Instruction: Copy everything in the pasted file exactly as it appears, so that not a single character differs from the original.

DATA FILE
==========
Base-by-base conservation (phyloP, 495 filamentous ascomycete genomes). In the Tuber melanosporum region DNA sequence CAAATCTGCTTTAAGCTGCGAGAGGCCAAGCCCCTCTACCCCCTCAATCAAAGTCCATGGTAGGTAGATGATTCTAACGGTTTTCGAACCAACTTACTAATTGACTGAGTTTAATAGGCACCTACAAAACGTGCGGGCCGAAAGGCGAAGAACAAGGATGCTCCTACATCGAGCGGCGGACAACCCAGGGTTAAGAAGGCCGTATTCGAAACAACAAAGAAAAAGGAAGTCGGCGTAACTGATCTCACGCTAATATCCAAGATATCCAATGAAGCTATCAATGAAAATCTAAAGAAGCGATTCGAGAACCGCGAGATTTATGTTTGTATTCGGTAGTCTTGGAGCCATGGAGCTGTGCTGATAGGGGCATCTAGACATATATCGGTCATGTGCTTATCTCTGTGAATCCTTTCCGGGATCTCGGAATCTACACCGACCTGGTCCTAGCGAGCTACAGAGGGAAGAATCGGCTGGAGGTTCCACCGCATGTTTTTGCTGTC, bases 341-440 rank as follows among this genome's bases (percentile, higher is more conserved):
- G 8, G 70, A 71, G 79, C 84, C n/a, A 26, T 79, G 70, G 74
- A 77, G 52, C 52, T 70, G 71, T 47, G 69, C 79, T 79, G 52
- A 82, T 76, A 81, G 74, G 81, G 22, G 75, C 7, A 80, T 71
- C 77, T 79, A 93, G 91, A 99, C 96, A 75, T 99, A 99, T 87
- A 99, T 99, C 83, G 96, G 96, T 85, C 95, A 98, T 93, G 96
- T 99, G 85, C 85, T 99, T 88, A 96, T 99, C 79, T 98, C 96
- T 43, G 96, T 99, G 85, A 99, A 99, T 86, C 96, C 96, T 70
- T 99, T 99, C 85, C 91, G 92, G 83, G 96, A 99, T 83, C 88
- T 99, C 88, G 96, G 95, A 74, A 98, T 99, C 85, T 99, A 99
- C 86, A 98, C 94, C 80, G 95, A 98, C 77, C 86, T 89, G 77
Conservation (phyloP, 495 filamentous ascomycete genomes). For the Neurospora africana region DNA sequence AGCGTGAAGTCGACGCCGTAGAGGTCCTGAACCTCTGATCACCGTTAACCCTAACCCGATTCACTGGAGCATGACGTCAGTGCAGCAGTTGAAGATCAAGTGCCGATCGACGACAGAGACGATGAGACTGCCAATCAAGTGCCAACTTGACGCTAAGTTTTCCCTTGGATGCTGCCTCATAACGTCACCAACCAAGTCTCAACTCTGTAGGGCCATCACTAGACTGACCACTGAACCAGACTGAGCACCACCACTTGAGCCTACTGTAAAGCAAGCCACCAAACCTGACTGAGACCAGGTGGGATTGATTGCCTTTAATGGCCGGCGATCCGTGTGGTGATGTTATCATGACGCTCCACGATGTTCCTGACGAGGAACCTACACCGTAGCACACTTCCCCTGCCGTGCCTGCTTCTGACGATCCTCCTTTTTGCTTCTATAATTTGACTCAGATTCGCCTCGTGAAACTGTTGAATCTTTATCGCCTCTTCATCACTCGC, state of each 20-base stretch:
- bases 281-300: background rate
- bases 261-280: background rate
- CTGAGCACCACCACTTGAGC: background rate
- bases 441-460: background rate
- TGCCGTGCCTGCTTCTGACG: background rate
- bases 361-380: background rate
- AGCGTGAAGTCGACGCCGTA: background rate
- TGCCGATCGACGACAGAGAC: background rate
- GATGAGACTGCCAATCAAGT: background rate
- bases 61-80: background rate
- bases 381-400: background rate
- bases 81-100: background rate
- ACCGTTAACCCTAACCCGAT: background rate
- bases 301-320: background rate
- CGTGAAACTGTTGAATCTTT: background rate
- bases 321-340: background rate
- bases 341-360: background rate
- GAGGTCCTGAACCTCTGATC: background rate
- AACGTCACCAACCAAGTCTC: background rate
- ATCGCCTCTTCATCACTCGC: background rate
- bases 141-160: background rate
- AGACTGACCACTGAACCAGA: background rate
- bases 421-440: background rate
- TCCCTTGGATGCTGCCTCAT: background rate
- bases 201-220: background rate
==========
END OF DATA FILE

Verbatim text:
Base-by-base conservation (phyloP, 495 filamentous ascomycete genomes). In the Tuber melanosporum region DNA sequence CAAATCTGCTTTAAGCTGCGAGAGGCCAAGCCCCTCTACCCCCTCAATCAAAGTCCATGGTAGGTAGATGATTCTAACGGTTTTCGAACCAACTTACTAATTGACTGAGTTTAATAGGCACCTACAAAACGTGCGGGCCGAAAGGCGAAGAACAAGGATGCTCCTACATCGAGCGGCGGACAACCCAGGGTTAAGAAGGCCGTATTCGAAACAACAAAGAAAAAGGAAGTCGGCGTAACTGATCTCACGCTAATATCCAAGATATCCAATGAAGCTATCAATGAAAATCTAAAGAAGCGATTCGAGAACCGCGAGATTTATGTTTGTATTCGGTAGTCTTGGAGCCATGGAGCTGTGCTGATAGGGGCATCTAGACATATATCGGTCATGTGCTTATCTCTGTGAATCCTTTCCGGGATCTCGGAATCTACACCGACCTGGTCCTAGCGAGCTACAGAGGGAAGAATCGGCTGGAGGTTCCACCGCATGTTTTTGCTGTC, bases 341-440 rank as follows among this genome's bases (percentile, higher is more conserved):
- G 8, G 70, A 71, G 79, C 84, C n/a, A 26, T 79, G 70, G 74
- A 77, G 52, C 52, T 70, G 71, T 47, G 69, C 79, T 79, G 52
- A 82, T 76, A 81, G 74, G 81, G 22, G 75, C 7, A 80, T 71
- C 77, T 79, A 93, G 91, A 99, C 96, A 75, T 99, A 99, T 87
- A 99, T 99, C 83, G 96, G 96, T 85, C 95, A 98, T 93, G 96
- T 99, G 85, C 85, T 99, T 88, A 96, T 99, C 79, T 98, C 96
- T 43, G 96, T 99, G 85, A 99, A 99, T 86, C 96, C 96, T 70
- T 99, T 99, C 85, C 91, G 92, G 83, G 96, A 99, T 83, C 88
- T 99, C 88, G 96, G 95, A 74, A 98, T 99, C 85, T 99, A 99
- C 86, A 98, C 94, C 80, G 95, A 98, C 77, C 86, T 89, G 77
Conservation (phyloP, 495 filamentous ascomycete genomes). For the Neurospora africana region DNA sequence AGCGTGAAGTCGACGCCGTAGAGGTCCTGAACCTCTGATCACCGTTAACCCTAACCCGATTCACTGGAGCATGACGTCAGTGCAGCAGTTGAAGATCAAGTGCCGATCGACGACAGAGACGATGAGACTGCCAATCAAGTGCCAACTTGACGCTAAGTTTTCCCTTGGATGCTGCCTCATAACGTCACCAACCAAGTCTCAACTCTGTAGGGCCATCACTAGACTGACCACTGAACCAGACTGAGCACCACCACTTGAGCCTACTGTAAAGCAAGCCACCAAACCTGACTGAGACCAGGTGGGATTGATTGCCTTTAATGGCCGGCGATCCGTGTGGTGATGTTATCATGACGCTCCACGATGTTCCTGACGAGGAACCTACACCGTAGCACACTTCCCCTGCCGTGCCTGCTTCTGACGATCCTCCTTTTTGCTTCTATAATTTGACTCAGATTCGCCTCGTGAAACTGTTGAATCTTTATCGCCTCTTCATCACTCGC, state of each 20-base stretch:
- bases 281-300: background rate
- bases 261-280: background rate
- CTGAGCACCACCACTTGAGC: background rate
- bases 441-460: background rate
- TGCCGTGCCTGCTTCTGACG: background rate
- bases 361-380: background rate
- AGCGTGAAGTCGACGCCGTA: background rate
- TGCCGATCGACGACAGAGAC: background rate
- GATGAGACTGCCAATCAAGT: background rate
- bases 61-80: background rate
- bases 381-400: background rate
- bases 81-100: background rate
- ACCGTTAACCCTAACCCGAT: background rate
- bases 301-320: background rate
- CGTGAAACTGTTGAATCTTT: background rate
- bases 321-340: background rate
- bases 341-360: background rate
- GAGGTCCTGAACCTCTGATC: background rate
- AACGTCACCAACCAAGTCTC: background rate
- ATCGCCTCTTCATCACTCGC: background rate
- bases 141-160: background rate
- AGACTGACCACTGAACCAGA: background rate
- bases 421-440: background rate
- TCCCTTGGATGCTGCCTCAT: background rate
- bases 201-220: background rate